As the birthplace of Taoism, Qingdao has a long history. Human settlement on this soil dates from 6,000 years ago.
In the Eastern Zhou Dynasty (770-256 BC), the town of Jimo was established, which was then the second largest in the Shandong region. After unifying China in 221 BC, Ying Zheng, the First Emperor of the Qin Dynasty, thrice climbed to the top of the Langyatai Hill in the present satellite city of Jiaonan. Xu Fu, an official of the Qin Dynasty, set sail with his fleet at the foot of the Langyatai Hill eastbound to Korea and Japan.
Liu Che, one of the emperors during the Han Dynasty (206 BC- 220 AD) held sacrificial rites at the Jiaomen Palace in Mt. Buqi, which is now in Chengyang District of Qingdao. He also ordered nine temples to be constructed in Mt. Nugu along the Jiaozhou Bay, to worship God and his ancestors. By the end of the Qing Dynasty (1644-1911AD), Qingdao had grown into a prosperous town known then as Jiao'ao.
Qingdao city was first established on June 14, 1891, when the Qing government sent troops here. In November 1897, Germany occupied Qingdao by force on the pretext of the Juye Litigation over religious disputes. When the First World War broke out in 1914, Japanese invaders took over Qingdao and continued the colonial rule. In protest against the then Chinese government yielding to Japanese pressure, demanding the resumption of China's sovereignty over Qingdao ignited the famous May 4th Movement in 1919. On December 10, 1922, the Northern Warlord government regained control of Qingdao and established a government office for port commercial affairs. It was in July, 1929 that Qingdao was granted the status of the Special City and in 1930 was officially renamed "Qingdao". In January 1938, the Japanese troops invaded Qingdao again, but their occupation came to an end in September 1945 when the KMT government regained control of the city.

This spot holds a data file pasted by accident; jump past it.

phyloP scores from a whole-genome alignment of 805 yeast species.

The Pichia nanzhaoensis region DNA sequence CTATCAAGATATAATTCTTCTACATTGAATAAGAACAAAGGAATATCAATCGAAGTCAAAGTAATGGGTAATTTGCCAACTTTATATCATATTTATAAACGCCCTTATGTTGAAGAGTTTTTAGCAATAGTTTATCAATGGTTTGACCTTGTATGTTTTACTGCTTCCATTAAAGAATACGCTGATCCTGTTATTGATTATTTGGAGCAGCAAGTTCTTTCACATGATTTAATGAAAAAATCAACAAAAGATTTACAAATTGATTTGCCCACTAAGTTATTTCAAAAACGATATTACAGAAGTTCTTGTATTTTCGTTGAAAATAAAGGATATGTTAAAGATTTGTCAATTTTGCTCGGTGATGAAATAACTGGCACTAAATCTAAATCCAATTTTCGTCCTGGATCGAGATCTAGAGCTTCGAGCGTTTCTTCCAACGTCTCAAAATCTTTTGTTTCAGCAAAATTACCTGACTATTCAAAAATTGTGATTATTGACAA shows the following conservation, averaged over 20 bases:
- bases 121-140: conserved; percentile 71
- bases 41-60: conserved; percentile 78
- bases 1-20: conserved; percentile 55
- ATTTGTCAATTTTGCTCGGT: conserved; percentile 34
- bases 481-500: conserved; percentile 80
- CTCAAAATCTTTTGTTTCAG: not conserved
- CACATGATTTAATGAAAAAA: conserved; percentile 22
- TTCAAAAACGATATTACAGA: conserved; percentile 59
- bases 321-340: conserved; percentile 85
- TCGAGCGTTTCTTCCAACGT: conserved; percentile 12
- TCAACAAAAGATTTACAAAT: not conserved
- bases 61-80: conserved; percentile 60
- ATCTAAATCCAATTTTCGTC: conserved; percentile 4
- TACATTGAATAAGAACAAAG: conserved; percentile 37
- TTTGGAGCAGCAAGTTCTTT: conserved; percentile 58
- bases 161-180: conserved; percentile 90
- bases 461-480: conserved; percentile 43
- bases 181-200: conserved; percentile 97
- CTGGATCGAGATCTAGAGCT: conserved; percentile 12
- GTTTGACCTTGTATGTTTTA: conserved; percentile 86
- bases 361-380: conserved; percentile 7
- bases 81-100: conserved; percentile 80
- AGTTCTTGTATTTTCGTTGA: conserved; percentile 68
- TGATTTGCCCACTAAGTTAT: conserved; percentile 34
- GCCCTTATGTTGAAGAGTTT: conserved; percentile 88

On June 2, 1949, Qingdao was liberated by the Chinese People's Liberation Army under the leadership of the Communist Party of China , who put a decisive end to the five decades of turbulence and colonial rule. In 1986 Qingdao was authorized to exercise special State plans and was given the status equivalent to provincial economic administration. In 1994, Qingdao was included in the country's 15 vice-provincial-level- city list.